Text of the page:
A Taste of the Andes Wine Dinner

It has been too long since we have been able to enjoy an in-person dinner that paired food with wine. But they are starting to reappear in the San Francisco area.

San Francisco’s Vault Garden teamed up with the Vine Connections (an importer that specializes in Chilean and Argentinian wines) that paired a five-course dinner with wines from the Andes. Throughout the meal, Elizabeth Butler, Vine Connections Director of Wine, provided a very interesting commentary of the wines from Chile and Mendoza and how many of the geographies were similar to some of California’s own wine regions.

Chilean Wines

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We started off with the food paired with wines of Chili. And what a start it was.

The innovative appetizer was Asparagus and Avocado Carpaccio. It contained goat cheese, tarragon, and spring onion.  Not only was it a beautiful presentation, but the blend of flavors was also spectacular. The wine was a perfect compliment: a 2018 Chilean Amayna Sauvignon Blanc from Chile’s Leyda on the Pacific Coast. The slightly salty, lemony minerality of the wine worked beautifully with the slightly bitter raw asparagus and the richness of the avocado and goat cheese. We didn’t leave a single bite.

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The next two dishes and wines sounded interesting, but we found both to be somewhat lacking.

The small Pork Pate dish with shaved ham and stone fruit jam served with parker house rolls and some nice pickled, whole-grained mustard was nondescript. The 2019 Chilean Bouchon Pais Salvaje from one of the country’s southern-most wine regions of the Maule Valley has a very interesting story. The Pais grape has the distinction of being the first European grape brought to the New World. Missionaries in the 16th century brought it due to the hardiness and high yield of the vines. While many of these vines were replaced with those with varietals that yielded higher prices, seeds managed to find their ways into nearby forests and began growing among and in the trees next to the vineyards. The grapes are 100% organic, 100% dry-farmed, and 100% wild. But although the story is interesting, we were less impressed by the very light-bodied wine and strawberry-like flavors—somewhat similar to Gamay. While the wine did work with the pork, we found neither to be especially interesting.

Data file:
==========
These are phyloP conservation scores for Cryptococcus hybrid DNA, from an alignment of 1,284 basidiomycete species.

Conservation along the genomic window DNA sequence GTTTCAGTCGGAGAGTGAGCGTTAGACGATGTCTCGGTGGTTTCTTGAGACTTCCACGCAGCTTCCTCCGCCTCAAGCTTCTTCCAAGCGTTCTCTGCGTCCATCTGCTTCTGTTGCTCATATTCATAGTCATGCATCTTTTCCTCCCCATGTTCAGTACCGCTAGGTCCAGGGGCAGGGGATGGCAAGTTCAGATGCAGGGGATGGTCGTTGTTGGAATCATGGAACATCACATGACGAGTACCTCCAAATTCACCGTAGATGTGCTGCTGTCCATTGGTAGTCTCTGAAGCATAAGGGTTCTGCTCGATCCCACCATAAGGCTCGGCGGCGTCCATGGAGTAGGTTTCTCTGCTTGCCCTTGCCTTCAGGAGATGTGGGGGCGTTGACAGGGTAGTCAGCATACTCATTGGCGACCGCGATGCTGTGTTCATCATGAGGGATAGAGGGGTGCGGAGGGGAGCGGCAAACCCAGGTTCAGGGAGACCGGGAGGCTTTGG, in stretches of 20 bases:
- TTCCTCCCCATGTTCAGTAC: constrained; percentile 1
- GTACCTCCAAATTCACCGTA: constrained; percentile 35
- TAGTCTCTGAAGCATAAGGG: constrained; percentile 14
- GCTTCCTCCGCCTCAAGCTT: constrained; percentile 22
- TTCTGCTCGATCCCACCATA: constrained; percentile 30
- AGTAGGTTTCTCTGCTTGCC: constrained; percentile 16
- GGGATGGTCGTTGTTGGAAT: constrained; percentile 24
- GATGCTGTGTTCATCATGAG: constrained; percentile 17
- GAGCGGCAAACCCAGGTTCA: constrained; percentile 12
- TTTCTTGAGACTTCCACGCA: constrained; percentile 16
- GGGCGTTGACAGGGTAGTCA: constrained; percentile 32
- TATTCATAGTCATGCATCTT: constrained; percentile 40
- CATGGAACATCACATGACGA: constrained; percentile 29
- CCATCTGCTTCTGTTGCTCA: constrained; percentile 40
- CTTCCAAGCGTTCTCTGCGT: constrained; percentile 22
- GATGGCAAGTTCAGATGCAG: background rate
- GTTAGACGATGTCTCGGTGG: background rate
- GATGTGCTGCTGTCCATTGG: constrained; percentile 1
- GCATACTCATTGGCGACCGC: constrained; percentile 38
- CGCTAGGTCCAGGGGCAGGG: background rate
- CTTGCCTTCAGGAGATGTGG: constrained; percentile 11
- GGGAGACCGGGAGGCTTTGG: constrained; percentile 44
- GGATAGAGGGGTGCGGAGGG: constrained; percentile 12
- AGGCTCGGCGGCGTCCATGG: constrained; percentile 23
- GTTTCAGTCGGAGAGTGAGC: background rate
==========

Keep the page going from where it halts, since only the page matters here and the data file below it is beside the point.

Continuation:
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Argentinian Wines

We then moved onto Argentinian wines.

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The third course and wine both sounded wonderful. The Roasted Pork Agnolotti was tasty and perfectly cooked. We were, however, somewhat disappointed with the pomegranate reduction which seemed to have broken down during the longish trip from the kitchen to the outside tables.  The paired wine, a 2017 Tikal Natural, is a blend of 60% Malbec and 40% Syrah. It is organically and biodynamically produced in the Uco Valley near Mendoza. It was lighter than we would have hoped. Our glasses had some bret in them (which we generally do not like). Our dining companions, however, did not pick this up. Perhaps our wines were poured from different bottles.

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The dinner and wine hit another high point with the entrée. The food was a very hearty, very well prepared Slow-Roasted Beef Shortrib with Maitake and Cordyceps mushrooms and Cordyceps jus. Talk about feeling like you died and went to heaven! It was very tender and very flavorful. A deep-bodied, high alcohol (14.5%) Argentinian Cabernet Sauvignon accompanied the food. The 2019 Mendel Cabernet Sauvignon was grown at a very high altitude of almost 3,500 feet in Argentina’s Lujan de Cuyo region. It was aged in a combination of new and neutral oak barrels for 12 months. It tasted of cassis and spices and, especially given its youth, surprisingly low tannins. (Remember, Southern Hemisphere grapes are harvested in spring rather than in autumn of the year.) While the low tannin and acid will limit the wine’s aging potential, it will remain very drinkable and will develop more complexity over the next few years. Our table felt that it paired equally well with the previous dish too. And here is the best part: it is a steal at a mere $24-$27 retail price!

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The Finish

Dessert was another high point that came by way of New Orleans. A plateful of sinfully good Sweet Citrus-Dusted Beignets served with three different complementary accents—lemon curd, rhubarb jam, and a pistachio emulsion. Now if only we had a wine to go with them but our wines were all gone.

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Although we had a few qualms over a couple of the dishes and the wines it was, overall, quite a nice meal and a nice exposure to a handful of South American wines.

Here are some of our previous blogs on wines from Chile and Argentina:

Exploring Chile’s Maipo and Casablanca Valley Wine Regions – Active Boomer Adventures

Mendoza: Argentina’s Wine Capital – Active Boomer Adventures

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